Why You Should Give Turmeric to Your Dog

Why You Should Give Turmeric to Your Dog

By now, you have probably heard people talk about how good turmeric is for you or read an article about it in a health magazine. Turmeric has become very popular, to the point where you can now buy it in supplement form. But what you may not realize is that it’s great for dogs too! It can really help your dog in ways you won’t believe!

What is Turmeric?

Turmeric is a spice – found in a lot of curry dishes – that contains something called curcumin. Curcumin is a powerhouse! There are over 6,000 studies on the benefits of turmeric.

Just look at some of these benefits:

· Anti-inflammatory

· Antibacterial

· Antioxidant

· Antiviral

· Antifungal

· Cancer fighting

For your dog, turmeric can help:

· Treat and prevent cancer or tumors

· Relieve arthritis or joint pain

· Support heart health

· Support liver function

· Help treat gastrointestinal disorders

· Allergy relief

· Pain relief

· Weight management

· Reduces blood clots

· Helps prevent cataracts

· Treats diarrhea

And this is just a partial list! One study from the U.K. determined that the curcumin in turmeric stopped precancerous lesions from becoming cancerous. Other studies say it works better at pain and inflammation management than ibuprofen.

Turmeric really is an incredible spice! And being so inexpensive, as spices go, it’s an easy one to add to your dog’s diet.

How To Feed Turmeric to Your Dog

First, consult your vet. When dealing with the health of your dog, you always want to make sure you are doing the right thing. Even natural supplements can interfere with each other, causing absorption issues. For example, curcumin may reduce iron absorption in foods, so that is something to be aware if you have a dog with iron level issues.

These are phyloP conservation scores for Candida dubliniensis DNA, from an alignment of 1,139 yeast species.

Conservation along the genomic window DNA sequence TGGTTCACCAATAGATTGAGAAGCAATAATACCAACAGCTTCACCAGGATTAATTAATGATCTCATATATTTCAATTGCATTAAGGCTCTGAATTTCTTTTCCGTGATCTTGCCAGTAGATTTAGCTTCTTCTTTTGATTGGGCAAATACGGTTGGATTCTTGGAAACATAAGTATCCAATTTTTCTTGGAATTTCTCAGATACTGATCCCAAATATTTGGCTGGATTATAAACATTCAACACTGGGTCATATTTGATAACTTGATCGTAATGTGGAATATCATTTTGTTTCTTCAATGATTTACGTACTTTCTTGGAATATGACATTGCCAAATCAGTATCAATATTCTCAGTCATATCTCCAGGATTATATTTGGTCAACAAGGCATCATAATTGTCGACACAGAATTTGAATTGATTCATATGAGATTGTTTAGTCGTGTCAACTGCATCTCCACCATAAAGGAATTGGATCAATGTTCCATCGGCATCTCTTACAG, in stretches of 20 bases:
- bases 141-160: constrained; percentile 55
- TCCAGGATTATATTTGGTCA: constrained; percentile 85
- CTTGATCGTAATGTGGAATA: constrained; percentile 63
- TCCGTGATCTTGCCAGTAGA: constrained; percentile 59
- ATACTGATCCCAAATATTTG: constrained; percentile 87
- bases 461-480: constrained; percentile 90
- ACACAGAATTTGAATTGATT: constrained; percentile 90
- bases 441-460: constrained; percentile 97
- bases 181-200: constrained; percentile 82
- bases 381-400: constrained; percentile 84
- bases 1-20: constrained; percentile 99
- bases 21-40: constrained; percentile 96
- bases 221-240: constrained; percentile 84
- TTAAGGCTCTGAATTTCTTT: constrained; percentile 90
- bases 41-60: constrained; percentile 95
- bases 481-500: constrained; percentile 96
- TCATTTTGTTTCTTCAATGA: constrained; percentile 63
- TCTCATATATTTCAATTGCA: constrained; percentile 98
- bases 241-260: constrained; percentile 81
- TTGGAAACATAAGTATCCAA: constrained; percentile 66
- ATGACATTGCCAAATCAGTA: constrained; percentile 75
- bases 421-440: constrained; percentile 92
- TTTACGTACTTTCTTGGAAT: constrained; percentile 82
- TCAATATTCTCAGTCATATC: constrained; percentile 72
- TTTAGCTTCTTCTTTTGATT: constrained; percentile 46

Next, there are several forms of turmeric. You can feed your dog powder, a supplement pill, or create a paste by mixing it with water (100ml of water to 25g of turmeric) and a bit of coconut oil, around 15grams. The form you use will probably depend most on your dog and how he will eat it. If one form doesn’t work try another. If you choose to go the pill route, be sure you check the other ingredients to make sure they are all safe for your dog.

If you already take turmeric, you may know that black pepper increases the amount of curcumin that enters circulation. HOWEVER, black pepper can cause issues in dogs, such as respiratory problems, hemorrhoids and upset stomach, so it’s best not to feed your dog black pepper. There are recipes online for “turmeric paste” to feed your dog, and many of them include quite a bit of black pepper. If your vet feels you need to add black pepper to increase the effects of the turmeric, do so sparingly. And watch your dog for signs that it’s bothering him.

Next, dosage. It’s always good to ask your vet how much turmeric is okay for your dog. Turmeric doesn’t have a lot of side effects, and is pretty safe in high-quantities, but you still want to be careful. And remember to start with a small dosage and build up, so your dog can get used to it.

Turmeric is a natural way to keep your dog healthy, so talk to your vet and give it a try!

Your Dog’s Gut Bacteria and Stress: How are They Related?

Your Dog’s Gut Bacteria and Stress: How are They Related?